- The Washington Times - Friday, July 22, 2016

Black Lives Matter officials blasted presidential nominee Donald Trump as a “terrorist” after his Thursday speech to the Republican National Committee, saying he wants to give police authority to “terrorize our communities.”

“The terrorist on our televisions tonight was Donald Trump. He pledged to fight for Americans, while threatening the vast majority of this country with imprisonment, deportation and a culture of abject fear,” said Patrisse Cullors, co-founder in Black Lives Matter, in a late Thursday statement.

In his address, Mr. Trump called for restoring law and order, slamming President Obama’s record on inner-city poverty, unemployment and crime while vowing to ensure that “all our kids are treated equally, and protected equally.”

“Every action I take, I will ask myself: does this make life better for young Americans in Baltimore, Chicago, Detroit, Ferguson who have as much of a right to live out their dreams as any other child America?” Mr. Trump asked.

Even so, Black Lives Matter co-founder Alicia Garza said the Republican presidential nominee had proposed a “new, dark age where police have carte blanche authority to terrorize our communities.”

“The terrifying vision that Donald J. Trump is putting forward casts him alongside some of the worst fascists in history,” Ms. Garza said in a late Thursday statement.

The Black Lives Matter movement, funded by Democratic partisans such as billionaire George Soros and the Democracy Alliance, launched a campaign last week calling for deep funding cuts to police departments and reducing protections for officers accused of abuse.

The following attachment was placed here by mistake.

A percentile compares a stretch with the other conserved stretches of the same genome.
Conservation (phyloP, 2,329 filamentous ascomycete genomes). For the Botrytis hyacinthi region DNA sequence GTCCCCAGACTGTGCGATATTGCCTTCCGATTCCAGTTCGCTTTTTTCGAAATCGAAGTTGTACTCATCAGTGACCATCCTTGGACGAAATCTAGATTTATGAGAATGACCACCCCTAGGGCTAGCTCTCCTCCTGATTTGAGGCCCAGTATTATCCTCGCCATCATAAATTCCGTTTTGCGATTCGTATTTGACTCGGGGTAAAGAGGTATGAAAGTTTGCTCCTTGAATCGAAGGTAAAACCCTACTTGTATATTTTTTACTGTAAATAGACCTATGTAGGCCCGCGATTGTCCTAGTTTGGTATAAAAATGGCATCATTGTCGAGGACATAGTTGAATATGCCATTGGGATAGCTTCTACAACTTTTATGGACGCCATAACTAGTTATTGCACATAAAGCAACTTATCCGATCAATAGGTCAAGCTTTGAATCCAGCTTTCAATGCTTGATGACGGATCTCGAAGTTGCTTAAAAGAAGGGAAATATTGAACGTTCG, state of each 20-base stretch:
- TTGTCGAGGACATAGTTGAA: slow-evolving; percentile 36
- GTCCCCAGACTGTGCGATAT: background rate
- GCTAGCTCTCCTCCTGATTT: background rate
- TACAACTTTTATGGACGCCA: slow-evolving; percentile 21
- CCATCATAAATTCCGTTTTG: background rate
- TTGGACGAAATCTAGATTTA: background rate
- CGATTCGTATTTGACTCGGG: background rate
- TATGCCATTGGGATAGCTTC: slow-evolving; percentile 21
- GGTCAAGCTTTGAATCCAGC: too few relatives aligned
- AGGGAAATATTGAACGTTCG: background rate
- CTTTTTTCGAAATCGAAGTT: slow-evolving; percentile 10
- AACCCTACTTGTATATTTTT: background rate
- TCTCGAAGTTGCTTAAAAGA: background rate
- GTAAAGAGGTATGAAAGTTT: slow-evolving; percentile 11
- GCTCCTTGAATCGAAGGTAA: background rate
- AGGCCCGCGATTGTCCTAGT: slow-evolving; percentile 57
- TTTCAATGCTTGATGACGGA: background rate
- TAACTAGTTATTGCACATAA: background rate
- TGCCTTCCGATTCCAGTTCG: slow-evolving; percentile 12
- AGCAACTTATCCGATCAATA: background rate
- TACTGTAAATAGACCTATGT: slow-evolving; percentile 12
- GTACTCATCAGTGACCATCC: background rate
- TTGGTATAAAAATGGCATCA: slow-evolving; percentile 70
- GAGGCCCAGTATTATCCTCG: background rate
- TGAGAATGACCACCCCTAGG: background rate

The recent wave of protests were launched after the shooting deaths in early July of black men by police in Louisiana and Minnesota. Both incidents are under review.

At the convention, Mr. Trump denounced recent terrorist attacks on U.S. soil and abroad as well as recent mass shootings of officers in Dallas and Baton Rouge by gunmen driven by anti-police sentiment.

“I have a message for all of you: the crime and violence that today afflicts our nation will soon come to an end. Beginning on January 20, 2017, safety will be restored,” Mr. Trump said, referring to the date of the presidential inauguration.

He also accused Mr. Obama of exacerbating racial tensions.

“The irresponsible rhetoric of our president, who has used the pulpit of the presidency to divide us by race and color, has made America a more dangerous environment for everyone,” Mr. Trump said.

Ms. Cullors described the Republican nominee as a “charlatan who will embolden racists and destroy communities of color.”

“He is a disgrace,” Ms. Cullors said. “White people of conscience must forcefully reject this hatred immediately.”

The Republican National Convention wrapped up Thursday at the Quicken Loans Arena in Cleveland.

• Valerie Richardson can be reached at vrichardson@washingtontimes.com.

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